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Posted on February 20, 2017
TALLAHASSEE — Two elderly men sit hunched over their checkers game out on Benjamin Harris’s front porch on a beautiful afternoon.
The peace of the setting is disturbed by the constant sound of traffic on the neighboring Ridge Road.
Harris straightens up and sits back in his chair.
“Do you hear that?” he asked. “It’s like that day and night. All we need is another 600 people traveling on this road. Can you imagine what it will be like when they build those apartments.”
“That road is congested. They gonna need another way out,” he said.
Harris, like many of his neighbors, is worried that a 32-acre development approved on Dec. 14, 2016 by the City Commission, against the recommendation of the City Planning Commission is going to negatively impact his neighborhood.
He’s not just worried about traffic. He sees crime increasing too.
A twelve-year Ridge Road resident, Harris said he lives in a close-knit neighborhood and all the new people will just add to the crime problem residents are already dealing with.
Just down the road, Thelma Link leans against her walker as she waves good-bye to her family, pulling out of her driveway. She’s lived on the corner of Ridge Road, in the Villages subdivision, for about 10 years.
“We told them (the city commissioners) we don’t want those apartments, but they’re gonna build them anyway,” she said, shaking her head.
Residents turned out in large numbers for the Dec. City Commission meeting to voice concerns about the development. Unfazed by the residents or the recommendation to deny by the City Planning Commission, Commissioners Nancy Miller, Scott Maddox and Gil Ziffer voted for approval. Commissioner Curtis Richardson and Mayor Andrew Gillum were the two dissenting votes.
Link said with that many apartments she worries for the safety of children trying to ride their bikes on the busy road.
“That’s a major throughway,” she said.
Echoing earlier comments by Harris, she continued, “We have ambulances and lots of traffic coming down that road now, day and night. If they add all those people and don’t widen that road, they’re gonna have a major traffic disaster.”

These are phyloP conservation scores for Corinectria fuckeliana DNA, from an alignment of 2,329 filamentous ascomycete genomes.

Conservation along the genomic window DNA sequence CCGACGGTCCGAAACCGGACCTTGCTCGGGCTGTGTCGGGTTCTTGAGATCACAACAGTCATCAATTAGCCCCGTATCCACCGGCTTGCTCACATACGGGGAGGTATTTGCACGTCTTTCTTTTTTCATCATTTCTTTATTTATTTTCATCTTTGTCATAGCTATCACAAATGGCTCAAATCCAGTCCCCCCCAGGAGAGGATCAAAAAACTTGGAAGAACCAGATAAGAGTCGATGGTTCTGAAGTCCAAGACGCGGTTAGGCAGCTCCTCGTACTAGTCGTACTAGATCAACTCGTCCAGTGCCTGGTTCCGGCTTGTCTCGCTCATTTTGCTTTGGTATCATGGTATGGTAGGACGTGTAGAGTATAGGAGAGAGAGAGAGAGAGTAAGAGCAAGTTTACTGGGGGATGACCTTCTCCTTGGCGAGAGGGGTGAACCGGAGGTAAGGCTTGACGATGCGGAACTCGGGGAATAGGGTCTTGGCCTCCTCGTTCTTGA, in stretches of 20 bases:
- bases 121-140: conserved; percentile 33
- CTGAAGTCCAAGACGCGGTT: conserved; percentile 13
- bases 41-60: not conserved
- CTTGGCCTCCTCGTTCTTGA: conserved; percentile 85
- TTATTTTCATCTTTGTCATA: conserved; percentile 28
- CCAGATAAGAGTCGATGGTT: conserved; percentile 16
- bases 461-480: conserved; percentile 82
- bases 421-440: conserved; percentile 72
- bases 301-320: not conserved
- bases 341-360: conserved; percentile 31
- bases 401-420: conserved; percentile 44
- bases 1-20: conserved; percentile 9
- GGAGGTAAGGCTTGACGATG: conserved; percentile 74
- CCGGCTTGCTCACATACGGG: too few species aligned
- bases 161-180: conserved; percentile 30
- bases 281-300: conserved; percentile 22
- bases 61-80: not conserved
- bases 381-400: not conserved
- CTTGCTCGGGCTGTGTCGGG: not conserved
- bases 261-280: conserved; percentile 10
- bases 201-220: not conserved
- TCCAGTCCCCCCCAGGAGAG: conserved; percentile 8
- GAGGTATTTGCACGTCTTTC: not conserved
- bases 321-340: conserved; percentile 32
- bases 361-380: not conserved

Not everyone feels the same way about the pending development. Steve Crump, a two-year Ridge Road resident said he welcomes the new community and the new people it will bring.
He said he hoped it would stop people with four-wheelers from riding through the neighborhood.
But, Michelle Nylund wasn’t as optimistic. She said her husband’s family had lived in the same house in this neighborhood for 42 years.
She summed up her opinion of the new development with, “Time to put up the ‘For Sale’ sign.”
The proposed project for the 31.68 acres located on the south side of Ridge Road seeks to change from the Single Family Detached, Attached, and Two-Family Residential (R-3) zoning district to the Planned Unit Development (PUD) zoning district that will allow a maximum density of 14 dwelling units per acre for residential uses, multi-family dwellings up to four stories and community facilities.
The current zoning allows for 8 units per acre and does not allow multi-family dwellings, community facilities or daycare centers. The current R-3 zoning limits the maximum height to three stories.
On November 15, 2016 the Planning Commission recommended denial (4-0) of the application citing concerns with the proposed density and the lack of a requirement for a mix of residential uses. Specifically, the Planning Commission asked the applicant to commit to a maximum number or percentage of single, duplex, and multi-family units and the applicant declined.
The Planning Commission expressed that, as proposed, the applicant could potentially develop the property with only multi-family housing. The findings were that the maximum allowable density of 18 units per acre, totaling 570 units, if built entirely as multi-family units, could adversely affect adjoining neighborhoods based on the testimony received at the public hearing. (The developer, before the City Commission meeting, changed the proposal to 14 units per acre.)